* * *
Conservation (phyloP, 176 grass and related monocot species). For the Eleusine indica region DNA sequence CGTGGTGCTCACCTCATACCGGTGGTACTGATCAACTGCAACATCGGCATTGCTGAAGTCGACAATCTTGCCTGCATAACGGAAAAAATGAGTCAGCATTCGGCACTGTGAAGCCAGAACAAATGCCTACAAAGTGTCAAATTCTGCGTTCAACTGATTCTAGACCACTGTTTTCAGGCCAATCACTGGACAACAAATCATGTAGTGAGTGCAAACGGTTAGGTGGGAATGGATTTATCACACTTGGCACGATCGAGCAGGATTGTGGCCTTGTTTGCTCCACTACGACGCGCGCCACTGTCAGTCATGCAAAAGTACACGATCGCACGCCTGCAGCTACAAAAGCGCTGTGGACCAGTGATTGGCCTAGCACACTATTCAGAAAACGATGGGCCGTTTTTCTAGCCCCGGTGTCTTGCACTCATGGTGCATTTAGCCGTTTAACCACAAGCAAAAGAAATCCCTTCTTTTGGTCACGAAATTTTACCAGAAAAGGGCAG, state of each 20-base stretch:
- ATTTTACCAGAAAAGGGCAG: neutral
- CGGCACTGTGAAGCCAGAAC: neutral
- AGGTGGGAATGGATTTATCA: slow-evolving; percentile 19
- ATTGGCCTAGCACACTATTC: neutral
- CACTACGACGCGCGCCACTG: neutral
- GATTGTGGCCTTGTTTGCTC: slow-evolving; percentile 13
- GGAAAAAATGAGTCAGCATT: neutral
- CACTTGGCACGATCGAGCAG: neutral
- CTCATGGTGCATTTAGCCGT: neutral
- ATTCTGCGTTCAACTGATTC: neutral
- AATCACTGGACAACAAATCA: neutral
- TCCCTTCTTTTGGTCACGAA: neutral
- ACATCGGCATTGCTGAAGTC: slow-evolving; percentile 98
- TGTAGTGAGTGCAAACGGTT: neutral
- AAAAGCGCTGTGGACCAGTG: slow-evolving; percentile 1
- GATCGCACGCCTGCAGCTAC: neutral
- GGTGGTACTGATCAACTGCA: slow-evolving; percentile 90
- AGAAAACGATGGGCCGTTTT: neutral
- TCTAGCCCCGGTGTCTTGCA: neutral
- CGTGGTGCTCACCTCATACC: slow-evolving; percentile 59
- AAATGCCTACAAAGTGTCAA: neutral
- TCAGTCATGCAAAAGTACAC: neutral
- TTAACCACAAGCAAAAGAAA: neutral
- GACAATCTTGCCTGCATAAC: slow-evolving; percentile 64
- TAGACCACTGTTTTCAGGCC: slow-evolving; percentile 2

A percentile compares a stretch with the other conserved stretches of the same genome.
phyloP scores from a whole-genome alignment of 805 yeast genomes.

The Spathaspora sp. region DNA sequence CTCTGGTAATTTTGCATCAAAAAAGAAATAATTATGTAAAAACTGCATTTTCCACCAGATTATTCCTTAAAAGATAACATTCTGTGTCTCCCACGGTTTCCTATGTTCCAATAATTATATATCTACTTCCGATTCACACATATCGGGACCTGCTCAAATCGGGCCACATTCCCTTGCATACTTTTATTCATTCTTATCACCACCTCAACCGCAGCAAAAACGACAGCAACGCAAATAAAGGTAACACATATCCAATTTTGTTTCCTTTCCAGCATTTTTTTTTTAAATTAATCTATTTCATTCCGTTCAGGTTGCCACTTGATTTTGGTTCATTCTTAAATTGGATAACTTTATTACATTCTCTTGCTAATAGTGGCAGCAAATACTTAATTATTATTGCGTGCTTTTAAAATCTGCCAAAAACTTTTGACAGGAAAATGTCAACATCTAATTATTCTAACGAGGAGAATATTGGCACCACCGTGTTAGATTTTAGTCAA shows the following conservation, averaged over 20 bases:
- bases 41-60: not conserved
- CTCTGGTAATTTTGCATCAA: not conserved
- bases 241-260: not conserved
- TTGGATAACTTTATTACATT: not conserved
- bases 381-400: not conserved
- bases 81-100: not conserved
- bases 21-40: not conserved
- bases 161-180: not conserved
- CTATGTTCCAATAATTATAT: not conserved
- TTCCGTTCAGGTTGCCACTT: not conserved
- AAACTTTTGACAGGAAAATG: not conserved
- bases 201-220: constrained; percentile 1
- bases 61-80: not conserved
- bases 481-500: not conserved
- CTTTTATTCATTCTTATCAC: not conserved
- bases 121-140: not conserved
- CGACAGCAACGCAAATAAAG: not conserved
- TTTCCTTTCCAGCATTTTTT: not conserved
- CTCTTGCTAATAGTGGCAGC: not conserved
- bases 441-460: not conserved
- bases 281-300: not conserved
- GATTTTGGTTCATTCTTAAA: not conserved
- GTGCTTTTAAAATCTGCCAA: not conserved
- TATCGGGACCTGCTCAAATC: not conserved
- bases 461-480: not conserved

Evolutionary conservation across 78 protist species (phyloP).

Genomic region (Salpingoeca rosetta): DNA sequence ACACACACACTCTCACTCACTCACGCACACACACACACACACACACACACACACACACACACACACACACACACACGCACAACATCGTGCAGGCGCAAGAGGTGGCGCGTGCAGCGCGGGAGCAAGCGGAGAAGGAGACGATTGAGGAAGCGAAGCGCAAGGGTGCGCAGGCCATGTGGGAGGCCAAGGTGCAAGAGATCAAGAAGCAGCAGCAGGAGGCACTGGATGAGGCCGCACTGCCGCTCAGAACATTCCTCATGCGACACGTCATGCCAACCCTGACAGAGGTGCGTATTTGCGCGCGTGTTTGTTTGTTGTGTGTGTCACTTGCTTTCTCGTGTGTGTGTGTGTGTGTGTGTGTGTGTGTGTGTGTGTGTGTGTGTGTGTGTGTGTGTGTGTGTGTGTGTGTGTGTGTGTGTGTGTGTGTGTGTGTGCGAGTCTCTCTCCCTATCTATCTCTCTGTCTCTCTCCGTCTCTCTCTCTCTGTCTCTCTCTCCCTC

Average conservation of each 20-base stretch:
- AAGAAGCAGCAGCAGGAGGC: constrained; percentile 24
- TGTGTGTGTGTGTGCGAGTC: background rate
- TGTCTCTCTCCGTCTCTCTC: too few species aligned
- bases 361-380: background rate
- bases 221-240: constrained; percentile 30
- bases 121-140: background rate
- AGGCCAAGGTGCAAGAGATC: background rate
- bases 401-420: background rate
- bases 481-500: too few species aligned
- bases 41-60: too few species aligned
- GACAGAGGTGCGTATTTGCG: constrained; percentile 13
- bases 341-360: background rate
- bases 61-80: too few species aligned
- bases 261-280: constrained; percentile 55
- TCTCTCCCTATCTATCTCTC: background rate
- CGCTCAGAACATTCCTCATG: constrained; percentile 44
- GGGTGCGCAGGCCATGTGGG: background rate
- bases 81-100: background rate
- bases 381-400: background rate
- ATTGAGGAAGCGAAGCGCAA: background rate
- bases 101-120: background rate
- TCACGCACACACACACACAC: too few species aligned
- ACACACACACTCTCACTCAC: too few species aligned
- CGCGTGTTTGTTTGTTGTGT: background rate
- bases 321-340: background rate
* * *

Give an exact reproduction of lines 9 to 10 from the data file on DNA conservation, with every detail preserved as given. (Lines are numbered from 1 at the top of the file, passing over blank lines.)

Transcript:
- CACTTGGCACGATCGAGCAG: neutral
- CTCATGGTGCATTTAGCCGT: neutral